Using rustc with a custom libc

Hello, I'm working on a project that's generating some C binaries, but those binaries must link in a Rust static library I'm writing. The binaries need to be statically linked (so I'm using musl libc) and cross compiled for several architectures (currently x86_64, mips, and arm). I installed the necessary cross-compiled targets with rustup (x86_64-unknown-linux-musl, mips-unknown-linux-musl, and arm-unknown-linux-musleabi), built my crate as a static lib for those targets, then linked the Rust static libs into my C binaries.

I started running into some strange crashes when running the binaries (all of them happening while invoking libc calls), when I realized something potentially problematic: the toolchains used to generate these Rust cross-compiled targets are almost certainly not the same as the toolchains I'm using to compile/link my C code. In particular, the static libs that I generate from my Rust crate contain all the libc symbols from liblibc-<HASH>.rlib from the Rust toolchain. I don't exactly know how the linking process is going to deal with those symbols being defined both by libc.a and this Rust static lib, but it doesn't give me a good feeling...

To try and resolve my issues, I thought that I might need to compile rustc using the same toolchains (same gcc + musl libc versions) that I plan on using for my C code. Does this seem like the right course of action? I figured that poking around the various scripts in src/ci/docker from the Rust language repo might lead me in the right direction, and hopefully I can adapt them for the versions of musl/gcc that I'm using. Is that the right place to start looking? Are those scripts the same ones that generate the stable Rust releases?

I forgot to mention it, but I'm trying to stick with stable Rust versions, and the host architecture that I'm working on is x86_64-unknown-linux-gnu.

Thanks so much for any help!

Rust's libc crate is an equivalent of C's .h files. It doesn't contain any code itself, so that .rlib file is just Rust metadata without any symbols going into the executable.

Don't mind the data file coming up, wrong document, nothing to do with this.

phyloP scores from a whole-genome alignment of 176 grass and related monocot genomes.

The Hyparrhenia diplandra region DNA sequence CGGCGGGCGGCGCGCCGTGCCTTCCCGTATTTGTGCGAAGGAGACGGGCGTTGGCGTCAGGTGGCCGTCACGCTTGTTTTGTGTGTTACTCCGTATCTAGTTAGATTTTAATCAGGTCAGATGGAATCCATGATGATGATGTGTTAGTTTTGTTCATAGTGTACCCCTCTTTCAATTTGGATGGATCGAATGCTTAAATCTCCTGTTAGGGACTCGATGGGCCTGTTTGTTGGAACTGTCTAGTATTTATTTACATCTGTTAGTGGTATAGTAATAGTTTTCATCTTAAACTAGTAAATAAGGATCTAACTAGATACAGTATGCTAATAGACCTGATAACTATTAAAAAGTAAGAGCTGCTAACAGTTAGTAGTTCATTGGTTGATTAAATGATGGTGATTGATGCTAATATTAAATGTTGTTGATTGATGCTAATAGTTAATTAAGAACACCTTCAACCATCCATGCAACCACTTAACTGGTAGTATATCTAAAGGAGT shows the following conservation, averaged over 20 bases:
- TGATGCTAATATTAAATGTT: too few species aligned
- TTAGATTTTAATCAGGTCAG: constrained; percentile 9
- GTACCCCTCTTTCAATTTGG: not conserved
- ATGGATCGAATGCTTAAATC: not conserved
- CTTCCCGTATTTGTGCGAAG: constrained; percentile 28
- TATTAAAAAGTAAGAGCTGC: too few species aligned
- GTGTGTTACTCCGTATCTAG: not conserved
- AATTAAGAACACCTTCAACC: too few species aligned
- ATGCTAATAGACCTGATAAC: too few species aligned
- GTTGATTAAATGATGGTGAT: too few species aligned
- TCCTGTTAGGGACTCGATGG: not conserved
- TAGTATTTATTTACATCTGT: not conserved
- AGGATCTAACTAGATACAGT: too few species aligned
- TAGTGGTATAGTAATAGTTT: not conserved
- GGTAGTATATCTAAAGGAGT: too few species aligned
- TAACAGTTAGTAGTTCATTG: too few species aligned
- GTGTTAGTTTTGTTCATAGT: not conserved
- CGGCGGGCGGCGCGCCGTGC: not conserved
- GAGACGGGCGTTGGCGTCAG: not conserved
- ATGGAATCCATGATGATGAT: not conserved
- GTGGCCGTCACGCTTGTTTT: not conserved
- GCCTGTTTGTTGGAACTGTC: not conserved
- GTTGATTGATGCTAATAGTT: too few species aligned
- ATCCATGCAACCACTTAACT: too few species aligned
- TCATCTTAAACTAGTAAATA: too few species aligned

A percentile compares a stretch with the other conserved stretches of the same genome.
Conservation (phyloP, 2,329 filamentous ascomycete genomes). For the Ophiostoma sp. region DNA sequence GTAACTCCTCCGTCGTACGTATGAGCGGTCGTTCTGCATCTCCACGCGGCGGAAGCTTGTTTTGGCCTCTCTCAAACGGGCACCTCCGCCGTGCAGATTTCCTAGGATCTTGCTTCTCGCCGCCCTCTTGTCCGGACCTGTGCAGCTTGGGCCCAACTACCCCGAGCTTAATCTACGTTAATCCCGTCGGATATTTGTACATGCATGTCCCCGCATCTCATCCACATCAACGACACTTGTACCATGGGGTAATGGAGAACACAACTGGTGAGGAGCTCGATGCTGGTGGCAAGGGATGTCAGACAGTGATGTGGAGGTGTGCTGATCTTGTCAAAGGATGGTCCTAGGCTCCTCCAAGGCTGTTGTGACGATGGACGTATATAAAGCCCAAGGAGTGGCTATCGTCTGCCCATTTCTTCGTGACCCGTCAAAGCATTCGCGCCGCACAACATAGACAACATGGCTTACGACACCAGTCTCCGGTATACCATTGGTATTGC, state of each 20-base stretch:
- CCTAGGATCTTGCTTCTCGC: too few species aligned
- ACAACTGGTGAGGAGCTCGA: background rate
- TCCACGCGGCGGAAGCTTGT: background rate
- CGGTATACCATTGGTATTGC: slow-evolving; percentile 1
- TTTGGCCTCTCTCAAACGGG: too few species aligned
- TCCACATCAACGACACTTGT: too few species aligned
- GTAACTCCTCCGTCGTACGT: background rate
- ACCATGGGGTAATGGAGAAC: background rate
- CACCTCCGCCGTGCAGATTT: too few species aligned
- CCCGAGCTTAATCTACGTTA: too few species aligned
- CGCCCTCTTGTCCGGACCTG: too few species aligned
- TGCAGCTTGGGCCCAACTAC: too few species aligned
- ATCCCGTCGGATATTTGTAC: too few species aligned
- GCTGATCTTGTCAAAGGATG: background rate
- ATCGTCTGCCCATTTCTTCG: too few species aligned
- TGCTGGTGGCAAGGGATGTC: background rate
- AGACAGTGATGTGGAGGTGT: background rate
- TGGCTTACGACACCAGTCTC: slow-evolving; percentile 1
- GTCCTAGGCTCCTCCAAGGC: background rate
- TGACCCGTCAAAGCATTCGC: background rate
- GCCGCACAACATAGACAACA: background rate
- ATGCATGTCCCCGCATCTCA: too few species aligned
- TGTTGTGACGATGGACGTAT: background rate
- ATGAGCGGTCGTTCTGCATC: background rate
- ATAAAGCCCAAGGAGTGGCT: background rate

The only thing that has to match is the prototypes of functions and structs with their actual implementation, and this is supposed to be standardized.

libc definitely works with musl, because that's one of officially supported targets.

I can't say for sure it can't be the libc crate, but it's more likely that the crate and linking are fine, and the crashes come from your code, or misuse of libc functions (after all, they're all unsafe, and will crash if you use them incorrectly).

Thanks so much for the reply @kornel!

I'm definitely not discounting the possibility of my own C code containing issues (I'll try and put together a minimal reproduction of this issue soon), but I wanted to clear something up that you brought up: I'm not talking about Rust's libc crate, I'm talking about the liblibc-<HASH>.rlib that comes with the Rust toolchain distribution (my apologies, my original post didn't make that clear). If I look at the liblibc-<HASH>.rlib file for the x86_64 musl target, I see this:

$ du -h ~/.rustup/toolchains/1.35.0-x86_64-unknown-linux-gnu/lib/rustlib/x86_64-unknown-linux-musl/lib/liblibc-a19d328d73c1ea73.rlib
4.1M    ~/.rustup/toolchains/1.35.0-x86_64-unknown-linux-gnu/lib/rustlib/x86_64-unknown-linux-musl/lib/liblibc-a19d328d73c1ea73.rlib

4.1 MB is too big for just headers. Then, if I run nm on that file, I see tons of object files (1293 of them) with text sections. Here's just a little segment of that:

$ nm ~/.rustup/toolchains/1.35.0-x86_64-unknown-linux-gnu/lib/rustlib/x86_64-unknown-linux-musl/lib/liblibc-a19d328d73c1ea73.rlib | tail -n 10
                 U __syscall_cp
                 U __syscall_ret
0000000000000000 T write

                 U __syscall_cp
                 U __syscall_ret
0000000000000000 T writev

These correspond with object files built from musl libc. This rlib is where Rust binaries get all of their libc function definitions (at least for musl targets), and I'm concerned about the disconnect between this rlib and the libc.a from my own musl libc.